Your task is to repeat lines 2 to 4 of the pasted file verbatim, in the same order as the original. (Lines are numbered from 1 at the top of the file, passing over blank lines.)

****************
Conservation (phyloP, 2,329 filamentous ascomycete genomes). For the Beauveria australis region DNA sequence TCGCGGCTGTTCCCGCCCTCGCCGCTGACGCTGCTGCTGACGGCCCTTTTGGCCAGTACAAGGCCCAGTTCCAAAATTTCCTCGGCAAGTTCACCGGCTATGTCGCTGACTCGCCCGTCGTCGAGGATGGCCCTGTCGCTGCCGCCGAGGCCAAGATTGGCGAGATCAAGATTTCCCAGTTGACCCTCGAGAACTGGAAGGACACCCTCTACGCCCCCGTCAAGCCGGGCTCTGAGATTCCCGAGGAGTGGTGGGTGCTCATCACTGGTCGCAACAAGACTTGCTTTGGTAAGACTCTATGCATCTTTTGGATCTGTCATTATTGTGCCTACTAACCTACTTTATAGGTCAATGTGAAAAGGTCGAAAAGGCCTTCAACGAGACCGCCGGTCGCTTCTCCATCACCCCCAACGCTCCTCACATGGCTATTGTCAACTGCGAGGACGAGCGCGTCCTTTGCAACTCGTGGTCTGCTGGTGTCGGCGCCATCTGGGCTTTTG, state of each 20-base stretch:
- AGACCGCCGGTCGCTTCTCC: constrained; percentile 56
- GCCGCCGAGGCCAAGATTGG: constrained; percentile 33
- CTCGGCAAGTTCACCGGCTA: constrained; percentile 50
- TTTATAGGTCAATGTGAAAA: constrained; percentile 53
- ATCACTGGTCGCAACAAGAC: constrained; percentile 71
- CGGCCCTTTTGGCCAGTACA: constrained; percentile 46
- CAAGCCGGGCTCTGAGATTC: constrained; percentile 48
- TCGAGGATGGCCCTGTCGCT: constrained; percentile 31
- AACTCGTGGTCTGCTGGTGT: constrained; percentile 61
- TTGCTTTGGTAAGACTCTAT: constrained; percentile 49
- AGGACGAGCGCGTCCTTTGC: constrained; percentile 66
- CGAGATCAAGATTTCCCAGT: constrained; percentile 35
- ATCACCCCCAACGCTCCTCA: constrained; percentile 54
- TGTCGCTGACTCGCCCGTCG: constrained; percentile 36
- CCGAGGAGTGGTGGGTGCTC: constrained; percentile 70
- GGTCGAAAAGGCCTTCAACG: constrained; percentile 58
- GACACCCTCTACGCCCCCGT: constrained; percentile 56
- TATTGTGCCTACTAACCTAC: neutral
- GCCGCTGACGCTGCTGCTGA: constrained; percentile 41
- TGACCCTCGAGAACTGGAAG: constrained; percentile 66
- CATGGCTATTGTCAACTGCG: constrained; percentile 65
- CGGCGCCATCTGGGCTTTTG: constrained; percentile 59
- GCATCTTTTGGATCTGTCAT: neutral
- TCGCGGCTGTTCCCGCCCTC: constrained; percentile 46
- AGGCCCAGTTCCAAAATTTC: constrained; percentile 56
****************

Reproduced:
- AGACCGCCGGTCGCTTCTCC: constrained; percentile 56
- GCCGCCGAGGCCAAGATTGG: constrained; percentile 33
- CTCGGCAAGTTCACCGGCTA: constrained; percentile 50